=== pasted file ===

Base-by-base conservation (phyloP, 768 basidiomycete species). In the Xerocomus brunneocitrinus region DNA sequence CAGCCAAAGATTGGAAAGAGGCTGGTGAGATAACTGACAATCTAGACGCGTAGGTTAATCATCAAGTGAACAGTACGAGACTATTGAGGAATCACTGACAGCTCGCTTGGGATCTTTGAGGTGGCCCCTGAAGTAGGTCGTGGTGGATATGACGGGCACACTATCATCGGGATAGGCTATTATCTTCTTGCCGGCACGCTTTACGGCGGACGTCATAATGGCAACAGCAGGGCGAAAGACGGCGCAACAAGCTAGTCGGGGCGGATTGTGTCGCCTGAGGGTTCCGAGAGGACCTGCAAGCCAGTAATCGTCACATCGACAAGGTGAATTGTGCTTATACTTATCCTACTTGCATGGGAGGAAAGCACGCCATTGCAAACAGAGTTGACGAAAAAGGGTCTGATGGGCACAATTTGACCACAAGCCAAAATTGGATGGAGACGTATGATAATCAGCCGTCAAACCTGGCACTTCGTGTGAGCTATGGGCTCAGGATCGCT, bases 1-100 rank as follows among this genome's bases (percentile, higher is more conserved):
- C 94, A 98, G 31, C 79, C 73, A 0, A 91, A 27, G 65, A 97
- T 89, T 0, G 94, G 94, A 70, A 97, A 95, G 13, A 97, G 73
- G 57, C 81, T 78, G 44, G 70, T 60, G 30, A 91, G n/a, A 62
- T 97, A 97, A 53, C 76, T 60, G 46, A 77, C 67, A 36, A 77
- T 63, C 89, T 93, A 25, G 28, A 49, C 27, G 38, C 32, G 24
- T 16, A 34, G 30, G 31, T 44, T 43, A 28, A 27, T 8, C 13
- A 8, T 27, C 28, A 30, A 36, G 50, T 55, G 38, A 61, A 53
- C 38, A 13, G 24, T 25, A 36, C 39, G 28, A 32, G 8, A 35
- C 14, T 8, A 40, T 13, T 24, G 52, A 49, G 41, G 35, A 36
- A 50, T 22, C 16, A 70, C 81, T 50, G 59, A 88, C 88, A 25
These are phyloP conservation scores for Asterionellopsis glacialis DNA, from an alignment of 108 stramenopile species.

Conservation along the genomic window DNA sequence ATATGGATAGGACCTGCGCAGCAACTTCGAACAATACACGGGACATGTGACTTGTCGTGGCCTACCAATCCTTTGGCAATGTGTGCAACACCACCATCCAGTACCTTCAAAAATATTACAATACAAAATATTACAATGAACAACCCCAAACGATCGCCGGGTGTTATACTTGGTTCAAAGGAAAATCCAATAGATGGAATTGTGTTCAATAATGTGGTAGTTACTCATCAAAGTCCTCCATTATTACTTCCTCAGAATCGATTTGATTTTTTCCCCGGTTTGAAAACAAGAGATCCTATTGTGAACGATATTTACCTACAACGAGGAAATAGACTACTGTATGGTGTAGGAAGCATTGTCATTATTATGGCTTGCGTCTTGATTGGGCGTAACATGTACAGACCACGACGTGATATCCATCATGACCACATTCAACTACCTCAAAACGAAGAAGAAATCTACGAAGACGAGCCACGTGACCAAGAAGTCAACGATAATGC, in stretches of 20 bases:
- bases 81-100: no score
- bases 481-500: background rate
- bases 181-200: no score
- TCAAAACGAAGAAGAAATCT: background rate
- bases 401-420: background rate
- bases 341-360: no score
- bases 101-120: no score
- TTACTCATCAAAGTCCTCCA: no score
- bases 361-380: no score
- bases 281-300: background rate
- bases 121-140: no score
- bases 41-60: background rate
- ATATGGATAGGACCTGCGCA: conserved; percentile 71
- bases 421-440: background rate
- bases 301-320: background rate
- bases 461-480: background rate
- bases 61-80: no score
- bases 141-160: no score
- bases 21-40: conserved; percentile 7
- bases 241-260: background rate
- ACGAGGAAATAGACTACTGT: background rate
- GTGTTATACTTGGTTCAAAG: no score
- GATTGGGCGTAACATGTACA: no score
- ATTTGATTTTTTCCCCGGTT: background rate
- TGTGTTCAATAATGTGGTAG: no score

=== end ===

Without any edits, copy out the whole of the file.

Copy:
Base-by-base conservation (phyloP, 768 basidiomycete species). In the Xerocomus brunneocitrinus region DNA sequence CAGCCAAAGATTGGAAAGAGGCTGGTGAGATAACTGACAATCTAGACGCGTAGGTTAATCATCAAGTGAACAGTACGAGACTATTGAGGAATCACTGACAGCTCGCTTGGGATCTTTGAGGTGGCCCCTGAAGTAGGTCGTGGTGGATATGACGGGCACACTATCATCGGGATAGGCTATTATCTTCTTGCCGGCACGCTTTACGGCGGACGTCATAATGGCAACAGCAGGGCGAAAGACGGCGCAACAAGCTAGTCGGGGCGGATTGTGTCGCCTGAGGGTTCCGAGAGGACCTGCAAGCCAGTAATCGTCACATCGACAAGGTGAATTGTGCTTATACTTATCCTACTTGCATGGGAGGAAAGCACGCCATTGCAAACAGAGTTGACGAAAAAGGGTCTGATGGGCACAATTTGACCACAAGCCAAAATTGGATGGAGACGTATGATAATCAGCCGTCAAACCTGGCACTTCGTGTGAGCTATGGGCTCAGGATCGCT, bases 1-100 rank as follows among this genome's bases (percentile, higher is more conserved):
- C 94, A 98, G 31, C 79, C 73, A 0, A 91, A 27, G 65, A 97
- T 89, T 0, G 94, G 94, A 70, A 97, A 95, G 13, A 97, G 73
- G 57, C 81, T 78, G 44, G 70, T 60, G 30, A 91, G n/a, A 62
- T 97, A 97, A 53, C 76, T 60, G 46, A 77, C 67, A 36, A 77
- T 63, C 89, T 93, A 25, G 28, A 49, C 27, G 38, C 32, G 24
- T 16, A 34, G 30, G 31, T 44, T 43, A 28, A 27, T 8, C 13
- A 8, T 27, C 28, A 30, A 36, G 50, T 55, G 38, A 61, A 53
- C 38, A 13, G 24, T 25, A 36, C 39, G 28, A 32, G 8, A 35
- C 14, T 8, A 40, T 13, T 24, G 52, A 49, G 41, G 35, A 36
- A 50, T 22, C 16, A 70, C 81, T 50, G 59, A 88, C 88, A 25
These are phyloP conservation scores for Asterionellopsis glacialis DNA, from an alignment of 108 stramenopile species.

Conservation along the genomic window DNA sequence ATATGGATAGGACCTGCGCAGCAACTTCGAACAATACACGGGACATGTGACTTGTCGTGGCCTACCAATCCTTTGGCAATGTGTGCAACACCACCATCCAGTACCTTCAAAAATATTACAATACAAAATATTACAATGAACAACCCCAAACGATCGCCGGGTGTTATACTTGGTTCAAAGGAAAATCCAATAGATGGAATTGTGTTCAATAATGTGGTAGTTACTCATCAAAGTCCTCCATTATTACTTCCTCAGAATCGATTTGATTTTTTCCCCGGTTTGAAAACAAGAGATCCTATTGTGAACGATATTTACCTACAACGAGGAAATAGACTACTGTATGGTGTAGGAAGCATTGTCATTATTATGGCTTGCGTCTTGATTGGGCGTAACATGTACAGACCACGACGTGATATCCATCATGACCACATTCAACTACCTCAAAACGAAGAAGAAATCTACGAAGACGAGCCACGTGACCAAGAAGTCAACGATAATGC, in stretches of 20 bases:
- bases 81-100: no score
- bases 481-500: background rate
- bases 181-200: no score
- TCAAAACGAAGAAGAAATCT: background rate
- bases 401-420: background rate
- bases 341-360: no score
- bases 101-120: no score
- TTACTCATCAAAGTCCTCCA: no score
- bases 361-380: no score
- bases 281-300: background rate
- bases 121-140: no score
- bases 41-60: background rate
- ATATGGATAGGACCTGCGCA: conserved; percentile 71
- bases 421-440: background rate
- bases 301-320: background rate
- bases 461-480: background rate
- bases 61-80: no score
- bases 141-160: no score
- bases 21-40: conserved; percentile 7
- bases 241-260: background rate
- ACGAGGAAATAGACTACTGT: background rate
- GTGTTATACTTGGTTCAAAG: no score
- GATTGGGCGTAACATGTACA: no score
- ATTTGATTTTTTCCCCGGTT: background rate
- TGTGTTCAATAATGTGGTAG: no score